Although green chemistry and engineering emerged in the 1990s, integration of green chemistry concepts into the chemistry curriculum has not proceeded at a fast enough pace to support this growing field.
Despite the best efforts and innovative approaches of leading educators from around the country, the chemistry education community still lacks a broad understanding of green chemistry and does not have clear learning objectives to support teaching green chemistry. In addition, development and dissemination efforts have been largely uncoordinated and adoption has been slower than desired. Because the chemistry curriculum has remained largely unchanged for the past 100 years, the time to infuse these leading-edge concepts into the chemistry curriculum has arrived.
So how can green and sustainable chemistry education be taken to the next level?
Research and development of more sustainable and greener chemistries and chemical technologies have been gaining momentum over the past 25 years as demonstrated by the exponential growth of publications in this area. Students are now asking for more information on these topics and have a desire to use more sustainable and greener chemistry to address real world problems.
Additionally, industrial employers are looking to hire students with expertise in sustainable practices and an understanding of systems thinking and life cycle. The 2011 Pike Research report estimated that the market for chemicals produced through green chemistry approaches will reach nearly $100 billion by 2020, and many industry sectors are vying for their share.
Despite this rosy picture, educators in the U.S. face real constraints in getting more green chemistry into their classes. They struggle with the demands of a packed curriculum, small and ever-threatened budgets, and a consistent lack of resources, especially for curriculum development. Moreover, a comprehensive evaluation of existing green chemistry teaching materials has never been done.
With these constraints firmly in mind, we ask: How can educators replace existing course material with material that integrates sustainable and green chemistry lessons and principles into chemistry education? How can chemists and non-chemists who take chemistry courses as part of their education be trained to think about the discipline holistically and sustainably without creating more work for already strained educators? What resources are already out there and what needs must be met?
Given the current state of affairs, it is time to chart a clear path to giving students the green chemistry and sustainability knowledge they need to succeed in the 21st century. We need to create consensus and amplify the efforts of this motivated community of stakeholders.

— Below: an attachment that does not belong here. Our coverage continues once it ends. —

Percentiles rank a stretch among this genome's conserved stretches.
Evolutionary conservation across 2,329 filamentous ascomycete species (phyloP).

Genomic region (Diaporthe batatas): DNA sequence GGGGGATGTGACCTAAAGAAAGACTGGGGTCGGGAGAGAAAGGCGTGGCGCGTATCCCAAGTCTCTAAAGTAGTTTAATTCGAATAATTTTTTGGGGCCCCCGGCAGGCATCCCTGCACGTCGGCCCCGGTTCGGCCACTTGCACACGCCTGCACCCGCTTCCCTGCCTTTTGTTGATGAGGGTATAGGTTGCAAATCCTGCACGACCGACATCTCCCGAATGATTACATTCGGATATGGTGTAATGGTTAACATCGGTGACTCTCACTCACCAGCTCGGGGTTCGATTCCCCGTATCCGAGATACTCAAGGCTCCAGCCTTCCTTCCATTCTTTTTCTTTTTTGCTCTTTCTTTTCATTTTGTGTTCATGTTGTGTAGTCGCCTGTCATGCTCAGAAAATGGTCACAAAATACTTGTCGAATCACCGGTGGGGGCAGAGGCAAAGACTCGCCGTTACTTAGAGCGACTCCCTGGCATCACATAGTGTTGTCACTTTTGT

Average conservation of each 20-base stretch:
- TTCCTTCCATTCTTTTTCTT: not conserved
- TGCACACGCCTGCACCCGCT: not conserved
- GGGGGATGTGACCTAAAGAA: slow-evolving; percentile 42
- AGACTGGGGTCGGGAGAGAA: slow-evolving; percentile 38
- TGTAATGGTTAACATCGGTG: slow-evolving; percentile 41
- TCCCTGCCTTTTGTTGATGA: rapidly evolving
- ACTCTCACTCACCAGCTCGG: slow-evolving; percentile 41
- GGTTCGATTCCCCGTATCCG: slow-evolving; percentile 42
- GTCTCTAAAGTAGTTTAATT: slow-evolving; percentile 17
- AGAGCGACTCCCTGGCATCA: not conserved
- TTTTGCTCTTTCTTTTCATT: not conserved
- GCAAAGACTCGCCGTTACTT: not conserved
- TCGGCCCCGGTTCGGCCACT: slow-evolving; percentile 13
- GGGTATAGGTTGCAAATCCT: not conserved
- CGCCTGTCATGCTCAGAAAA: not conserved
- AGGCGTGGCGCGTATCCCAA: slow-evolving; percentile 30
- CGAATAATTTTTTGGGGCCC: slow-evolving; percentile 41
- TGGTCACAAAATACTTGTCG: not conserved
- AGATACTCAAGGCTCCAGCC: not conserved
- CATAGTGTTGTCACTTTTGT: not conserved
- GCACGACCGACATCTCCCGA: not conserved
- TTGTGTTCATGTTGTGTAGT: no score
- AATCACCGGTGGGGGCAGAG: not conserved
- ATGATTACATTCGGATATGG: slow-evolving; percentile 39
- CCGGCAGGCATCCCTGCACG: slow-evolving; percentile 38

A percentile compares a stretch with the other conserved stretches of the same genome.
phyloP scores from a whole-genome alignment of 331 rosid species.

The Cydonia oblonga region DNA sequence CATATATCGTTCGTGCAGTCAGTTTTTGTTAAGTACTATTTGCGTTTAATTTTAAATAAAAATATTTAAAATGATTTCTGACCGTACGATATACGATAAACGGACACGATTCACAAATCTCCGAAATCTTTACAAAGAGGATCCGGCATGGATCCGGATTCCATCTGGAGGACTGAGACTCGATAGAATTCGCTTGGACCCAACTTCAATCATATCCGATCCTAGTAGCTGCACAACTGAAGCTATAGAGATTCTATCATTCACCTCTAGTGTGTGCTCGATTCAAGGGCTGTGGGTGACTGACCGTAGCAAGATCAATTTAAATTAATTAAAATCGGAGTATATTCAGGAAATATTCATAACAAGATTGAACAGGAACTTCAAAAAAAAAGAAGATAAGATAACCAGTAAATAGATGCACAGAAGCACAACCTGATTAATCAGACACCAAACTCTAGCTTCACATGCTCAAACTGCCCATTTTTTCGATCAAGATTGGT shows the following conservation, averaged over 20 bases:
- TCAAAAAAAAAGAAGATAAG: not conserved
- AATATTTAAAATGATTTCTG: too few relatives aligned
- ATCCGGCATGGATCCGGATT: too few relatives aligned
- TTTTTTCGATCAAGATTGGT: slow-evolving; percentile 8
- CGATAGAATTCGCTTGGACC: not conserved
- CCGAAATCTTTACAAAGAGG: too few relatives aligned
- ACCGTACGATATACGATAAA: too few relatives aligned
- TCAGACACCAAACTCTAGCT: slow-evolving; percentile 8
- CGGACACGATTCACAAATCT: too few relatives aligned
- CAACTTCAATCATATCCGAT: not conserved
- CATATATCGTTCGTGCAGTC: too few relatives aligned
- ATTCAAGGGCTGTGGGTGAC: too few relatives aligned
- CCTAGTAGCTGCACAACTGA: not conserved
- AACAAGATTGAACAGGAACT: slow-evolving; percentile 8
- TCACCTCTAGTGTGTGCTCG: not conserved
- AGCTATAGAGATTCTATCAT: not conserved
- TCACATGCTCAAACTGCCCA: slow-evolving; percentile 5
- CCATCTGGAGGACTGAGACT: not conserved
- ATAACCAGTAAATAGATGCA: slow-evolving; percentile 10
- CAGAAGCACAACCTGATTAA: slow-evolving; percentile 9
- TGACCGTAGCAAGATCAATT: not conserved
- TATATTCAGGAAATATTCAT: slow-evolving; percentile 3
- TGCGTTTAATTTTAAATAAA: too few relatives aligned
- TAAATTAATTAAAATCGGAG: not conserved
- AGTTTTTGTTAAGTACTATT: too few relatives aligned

Roadmaps have been powerful tools to drive innovation in the semiconductor industry and in geography education. A roadmap will help establish the long-term and short-term strategic needs of a community and chart the path forward to achieve those goals. Creating a roadmap will help to align stakeholders toward common goals, identify existing resources, clearly describe gaps, and help educators articulate mechanisms and obtain adequate funding to fill those gaps.
The ACS Green Chemistry Institute (GCI) is a well-established and respected leader in the green chemistry and engineering communities as well as an unbiased and credible source for the latest green chemistry and engineering information. A recognized convener of sustainable and green chemistry stakeholders, ACS GCI is well positioned to lead this effort. Education is a strategic priority, and the institute is committed to seeing the development of this roadmap through to completion.
ACS GCI will convene, collaborate, and partner with leading community stakeholders to build this education roadmap. Two workshops will provide the underpinnings for roadmap preparation: a visioning workshop will take place in the fall of 2015, followed by a roadmapping workshop in the spring of 2016. The visioning workshop will assemble stakeholders and thought leaders to establish a clear purpose, concrete goals, and a timeline for completing the roadmap. The results will serve as the foundation for the spring 2016 roadmapping workshop.
To broaden stakeholder participation in the roadmap’s development, ACS GCI sent a survey (http://goo.gl/SBLdfg) to 17,000 chemistry educators and will provide the results to the roadmap developers. On behalf of ACS GCI, we encourage those who received the survey to complete it so the results are an accurate reflection of the current state of green chemistry education. Visioning workshop results will be distributed to multiple stakeholder groups to solicit feedback. The intention is to create a transparent and inclusive process in which all members of the community are encouraged to participate.
We look forward to the development of this roadmap and to a not too distant future when students are better equipped to meet the enormous challenges of the 21st century.
Views expressed on this page are those of the author and not necessarily those of ACS.